If you have ever suffered from low back pain, then you know how uncomfortable it can be. Simple everyday things such as tying your shoes, sitting in a chair, sleeping in bed, and walking upstairs can become big challenges. Daily discomfort is no fun.
Approximately 80 percent of adults experience back pain at some point in their lives. Older individuals that are overweight are at a greater risk for developing back pain. It’s not just something that impacts athletes or people that do physical labour. In fact, sedentary lifestyles can initiate chronic back pain.
Do deep tissue massage & physical therapy work to relieve back pain?
- Muscle tension
- Muscle spasms
Though we spend huge amounts each year in the hope of easing aching backs, evidence is mounting that many pricey standard treatments — including surgery and spinal injections — are often ineffective and can even worsen and prolong the problem.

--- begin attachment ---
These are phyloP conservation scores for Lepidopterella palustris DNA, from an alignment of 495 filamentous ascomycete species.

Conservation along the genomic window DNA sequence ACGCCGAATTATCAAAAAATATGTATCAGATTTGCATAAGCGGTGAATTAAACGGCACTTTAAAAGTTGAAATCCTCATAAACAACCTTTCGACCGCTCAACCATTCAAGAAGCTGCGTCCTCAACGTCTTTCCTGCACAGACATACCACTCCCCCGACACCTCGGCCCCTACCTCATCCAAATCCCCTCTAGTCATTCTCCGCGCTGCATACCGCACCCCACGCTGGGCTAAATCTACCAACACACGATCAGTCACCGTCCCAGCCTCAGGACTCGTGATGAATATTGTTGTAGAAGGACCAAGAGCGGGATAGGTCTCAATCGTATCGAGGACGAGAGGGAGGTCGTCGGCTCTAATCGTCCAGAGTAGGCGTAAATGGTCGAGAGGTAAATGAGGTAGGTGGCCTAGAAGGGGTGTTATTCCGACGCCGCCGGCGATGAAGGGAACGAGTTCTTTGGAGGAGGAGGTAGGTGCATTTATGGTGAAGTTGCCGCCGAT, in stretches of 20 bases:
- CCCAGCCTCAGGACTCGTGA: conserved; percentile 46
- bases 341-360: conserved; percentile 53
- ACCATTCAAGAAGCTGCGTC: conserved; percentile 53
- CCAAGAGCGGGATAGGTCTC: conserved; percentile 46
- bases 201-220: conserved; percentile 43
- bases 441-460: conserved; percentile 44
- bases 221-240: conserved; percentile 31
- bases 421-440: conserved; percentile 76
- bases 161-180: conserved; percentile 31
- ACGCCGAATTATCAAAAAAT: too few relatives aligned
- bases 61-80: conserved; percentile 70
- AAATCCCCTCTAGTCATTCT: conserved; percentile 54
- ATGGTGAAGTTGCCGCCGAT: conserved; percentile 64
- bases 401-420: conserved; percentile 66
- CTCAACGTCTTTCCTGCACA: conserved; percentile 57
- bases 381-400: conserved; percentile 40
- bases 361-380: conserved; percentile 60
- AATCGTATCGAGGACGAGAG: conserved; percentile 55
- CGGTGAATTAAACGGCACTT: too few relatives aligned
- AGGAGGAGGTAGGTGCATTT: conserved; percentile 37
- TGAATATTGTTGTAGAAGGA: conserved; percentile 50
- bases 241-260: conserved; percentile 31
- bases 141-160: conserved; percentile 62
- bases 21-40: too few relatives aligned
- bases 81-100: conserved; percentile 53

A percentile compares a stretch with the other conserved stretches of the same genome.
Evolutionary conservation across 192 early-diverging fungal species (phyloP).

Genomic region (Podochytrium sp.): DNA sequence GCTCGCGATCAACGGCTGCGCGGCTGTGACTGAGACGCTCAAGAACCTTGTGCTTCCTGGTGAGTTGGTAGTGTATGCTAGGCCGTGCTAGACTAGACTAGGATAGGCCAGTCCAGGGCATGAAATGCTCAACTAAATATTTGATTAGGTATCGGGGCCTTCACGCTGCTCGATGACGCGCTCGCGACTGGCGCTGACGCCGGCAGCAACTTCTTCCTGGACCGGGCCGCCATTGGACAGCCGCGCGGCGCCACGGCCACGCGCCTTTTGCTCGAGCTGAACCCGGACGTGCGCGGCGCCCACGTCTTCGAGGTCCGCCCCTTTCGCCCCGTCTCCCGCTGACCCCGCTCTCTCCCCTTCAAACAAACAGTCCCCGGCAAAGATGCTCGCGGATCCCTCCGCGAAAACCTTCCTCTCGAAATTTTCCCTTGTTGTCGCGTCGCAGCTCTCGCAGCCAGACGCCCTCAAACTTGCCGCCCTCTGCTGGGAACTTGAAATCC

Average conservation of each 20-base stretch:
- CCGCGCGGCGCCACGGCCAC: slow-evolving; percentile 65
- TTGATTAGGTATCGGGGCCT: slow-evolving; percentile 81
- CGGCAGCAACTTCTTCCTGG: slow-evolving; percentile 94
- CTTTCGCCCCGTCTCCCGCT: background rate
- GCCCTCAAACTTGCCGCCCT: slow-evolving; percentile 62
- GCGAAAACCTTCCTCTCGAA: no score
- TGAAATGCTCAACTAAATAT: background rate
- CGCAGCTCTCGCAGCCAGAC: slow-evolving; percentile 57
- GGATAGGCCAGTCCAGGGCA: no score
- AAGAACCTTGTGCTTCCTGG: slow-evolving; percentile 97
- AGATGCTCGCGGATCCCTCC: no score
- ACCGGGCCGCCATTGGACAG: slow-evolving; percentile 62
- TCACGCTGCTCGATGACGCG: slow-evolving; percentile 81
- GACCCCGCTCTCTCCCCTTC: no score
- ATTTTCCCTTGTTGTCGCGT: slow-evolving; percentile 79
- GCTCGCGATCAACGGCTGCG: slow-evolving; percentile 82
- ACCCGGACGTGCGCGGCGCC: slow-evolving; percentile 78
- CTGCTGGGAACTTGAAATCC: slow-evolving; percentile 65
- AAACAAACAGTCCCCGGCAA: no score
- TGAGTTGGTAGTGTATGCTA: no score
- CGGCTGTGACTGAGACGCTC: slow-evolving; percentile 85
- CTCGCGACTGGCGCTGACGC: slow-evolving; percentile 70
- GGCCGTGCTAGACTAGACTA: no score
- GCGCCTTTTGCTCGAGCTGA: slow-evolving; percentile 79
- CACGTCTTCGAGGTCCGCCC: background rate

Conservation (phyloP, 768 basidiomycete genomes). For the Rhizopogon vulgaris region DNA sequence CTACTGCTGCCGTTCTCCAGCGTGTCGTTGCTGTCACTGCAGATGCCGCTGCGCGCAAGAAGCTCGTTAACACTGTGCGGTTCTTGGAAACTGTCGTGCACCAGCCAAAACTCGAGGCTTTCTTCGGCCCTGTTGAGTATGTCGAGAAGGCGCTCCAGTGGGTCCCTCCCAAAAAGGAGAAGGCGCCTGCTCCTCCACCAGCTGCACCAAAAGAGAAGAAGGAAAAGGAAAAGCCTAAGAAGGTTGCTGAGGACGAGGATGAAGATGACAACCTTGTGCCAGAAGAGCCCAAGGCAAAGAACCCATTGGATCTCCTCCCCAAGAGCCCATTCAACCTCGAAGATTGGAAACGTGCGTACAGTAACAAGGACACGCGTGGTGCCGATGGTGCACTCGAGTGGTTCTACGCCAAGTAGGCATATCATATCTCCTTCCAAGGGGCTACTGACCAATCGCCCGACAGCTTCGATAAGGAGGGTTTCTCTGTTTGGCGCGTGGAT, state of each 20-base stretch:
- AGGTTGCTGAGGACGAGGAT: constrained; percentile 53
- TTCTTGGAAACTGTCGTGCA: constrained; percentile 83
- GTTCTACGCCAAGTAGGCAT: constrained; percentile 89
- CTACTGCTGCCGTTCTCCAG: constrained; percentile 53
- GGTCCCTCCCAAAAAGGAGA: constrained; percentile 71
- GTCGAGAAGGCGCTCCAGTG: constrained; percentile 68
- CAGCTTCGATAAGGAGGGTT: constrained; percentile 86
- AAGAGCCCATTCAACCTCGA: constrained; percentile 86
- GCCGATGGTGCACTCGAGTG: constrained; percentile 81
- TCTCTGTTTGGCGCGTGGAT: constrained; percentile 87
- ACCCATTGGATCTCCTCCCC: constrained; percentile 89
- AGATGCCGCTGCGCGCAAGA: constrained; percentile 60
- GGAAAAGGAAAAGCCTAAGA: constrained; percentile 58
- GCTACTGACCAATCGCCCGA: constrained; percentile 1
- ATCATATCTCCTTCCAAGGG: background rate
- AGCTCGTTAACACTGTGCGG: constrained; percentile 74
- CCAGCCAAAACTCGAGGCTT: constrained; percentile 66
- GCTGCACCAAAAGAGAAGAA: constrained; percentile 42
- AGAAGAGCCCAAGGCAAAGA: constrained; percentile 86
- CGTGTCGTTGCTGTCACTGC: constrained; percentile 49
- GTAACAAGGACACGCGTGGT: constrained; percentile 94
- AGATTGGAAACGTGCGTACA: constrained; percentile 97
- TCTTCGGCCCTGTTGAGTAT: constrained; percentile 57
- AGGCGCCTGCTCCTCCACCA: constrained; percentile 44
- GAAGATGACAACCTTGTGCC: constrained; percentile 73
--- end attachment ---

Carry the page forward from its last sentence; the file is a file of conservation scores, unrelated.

A recent study in the journal Health Services Research suggests trying physical therapy first may at least ease the strain on the patient’s wallet in the long term — and also curb reliance on painkillers, which in turn carry their own risks.
It also uncovered that patients who saw a physical therapist before trying other treatments had an 89 percent lower probability of eventually needing to take painkillers.
Refreshingly the study also stated : “People who get trained in physical therapy have very specialized knowledge about pain management, especially with the muscular skeletal system. They might actually understand this pain better than the average family physician.”
It is worthwhile noting that whilst we can treat the pain, here at Elite Performance Therapy we also guide patients through exercise regimens that strengthen weakened muscles and help them develop control over their movements, including improving posture.
In an era of pervasive use of painkillers, we at Elite Performance Therapy believe it is our duty to educate and to reduce the number of painkillers in circulation. Our aim is to help and teach patients to manage the current pain that they have and prevent it from coming back in the future. As such we provide ideas on exercises, movement and ways of living and working to prevent the pain from getting worse — and hopefully from ever coming back.